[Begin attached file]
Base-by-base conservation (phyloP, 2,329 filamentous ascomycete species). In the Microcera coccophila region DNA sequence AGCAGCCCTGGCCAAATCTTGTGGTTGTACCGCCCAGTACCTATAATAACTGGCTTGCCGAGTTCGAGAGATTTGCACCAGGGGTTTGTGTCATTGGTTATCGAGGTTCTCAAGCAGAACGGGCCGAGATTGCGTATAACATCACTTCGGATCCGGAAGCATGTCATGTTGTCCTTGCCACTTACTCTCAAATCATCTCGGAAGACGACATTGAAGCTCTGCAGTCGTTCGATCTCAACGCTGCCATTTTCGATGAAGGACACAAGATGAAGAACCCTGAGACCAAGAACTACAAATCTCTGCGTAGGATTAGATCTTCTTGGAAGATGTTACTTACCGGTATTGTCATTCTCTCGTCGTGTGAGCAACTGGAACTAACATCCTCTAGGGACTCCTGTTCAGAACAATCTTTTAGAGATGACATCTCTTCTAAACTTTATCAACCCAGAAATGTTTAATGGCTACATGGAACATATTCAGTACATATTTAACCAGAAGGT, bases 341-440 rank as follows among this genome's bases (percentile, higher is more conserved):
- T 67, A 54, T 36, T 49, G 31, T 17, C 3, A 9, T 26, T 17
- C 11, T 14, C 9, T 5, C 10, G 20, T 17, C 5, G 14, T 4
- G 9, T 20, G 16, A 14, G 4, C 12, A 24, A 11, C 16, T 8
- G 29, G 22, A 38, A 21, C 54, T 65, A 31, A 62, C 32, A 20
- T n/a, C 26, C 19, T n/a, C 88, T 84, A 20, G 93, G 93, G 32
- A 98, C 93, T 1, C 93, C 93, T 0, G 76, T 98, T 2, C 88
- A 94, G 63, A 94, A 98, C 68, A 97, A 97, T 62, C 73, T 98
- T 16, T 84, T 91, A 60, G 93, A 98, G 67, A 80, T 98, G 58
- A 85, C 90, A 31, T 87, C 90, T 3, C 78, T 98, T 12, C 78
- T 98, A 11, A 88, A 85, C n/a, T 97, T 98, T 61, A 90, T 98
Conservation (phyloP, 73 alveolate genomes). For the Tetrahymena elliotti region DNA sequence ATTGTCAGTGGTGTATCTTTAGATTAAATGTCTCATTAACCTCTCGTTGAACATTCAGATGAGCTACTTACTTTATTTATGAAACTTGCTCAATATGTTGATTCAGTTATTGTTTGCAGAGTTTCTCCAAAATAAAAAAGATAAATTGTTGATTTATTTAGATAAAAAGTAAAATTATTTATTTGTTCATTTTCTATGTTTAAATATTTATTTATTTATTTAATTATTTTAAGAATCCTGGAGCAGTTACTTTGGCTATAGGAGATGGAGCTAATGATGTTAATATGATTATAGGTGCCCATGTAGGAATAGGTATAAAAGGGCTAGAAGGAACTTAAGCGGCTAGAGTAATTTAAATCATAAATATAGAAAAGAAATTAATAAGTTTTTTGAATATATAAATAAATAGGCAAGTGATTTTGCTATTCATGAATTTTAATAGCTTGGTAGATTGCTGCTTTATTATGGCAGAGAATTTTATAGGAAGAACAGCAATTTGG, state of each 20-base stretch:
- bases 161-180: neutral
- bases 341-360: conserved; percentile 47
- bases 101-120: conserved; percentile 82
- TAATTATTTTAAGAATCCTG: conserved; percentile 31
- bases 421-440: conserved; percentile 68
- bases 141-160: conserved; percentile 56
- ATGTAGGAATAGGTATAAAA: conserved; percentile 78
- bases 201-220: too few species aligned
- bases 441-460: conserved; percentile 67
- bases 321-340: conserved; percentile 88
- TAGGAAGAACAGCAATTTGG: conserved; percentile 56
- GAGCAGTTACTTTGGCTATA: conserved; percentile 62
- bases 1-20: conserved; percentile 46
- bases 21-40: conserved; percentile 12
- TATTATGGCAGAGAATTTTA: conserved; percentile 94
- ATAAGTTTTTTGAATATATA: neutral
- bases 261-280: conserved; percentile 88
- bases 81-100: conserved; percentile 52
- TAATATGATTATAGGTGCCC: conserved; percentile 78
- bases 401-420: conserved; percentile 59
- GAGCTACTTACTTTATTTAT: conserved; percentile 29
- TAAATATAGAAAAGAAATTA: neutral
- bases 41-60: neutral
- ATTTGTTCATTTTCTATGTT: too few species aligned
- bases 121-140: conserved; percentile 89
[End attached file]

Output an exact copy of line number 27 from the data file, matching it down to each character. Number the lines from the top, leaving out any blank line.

- TATTATGGCAGAGAATTTTA: conserved; percentile 94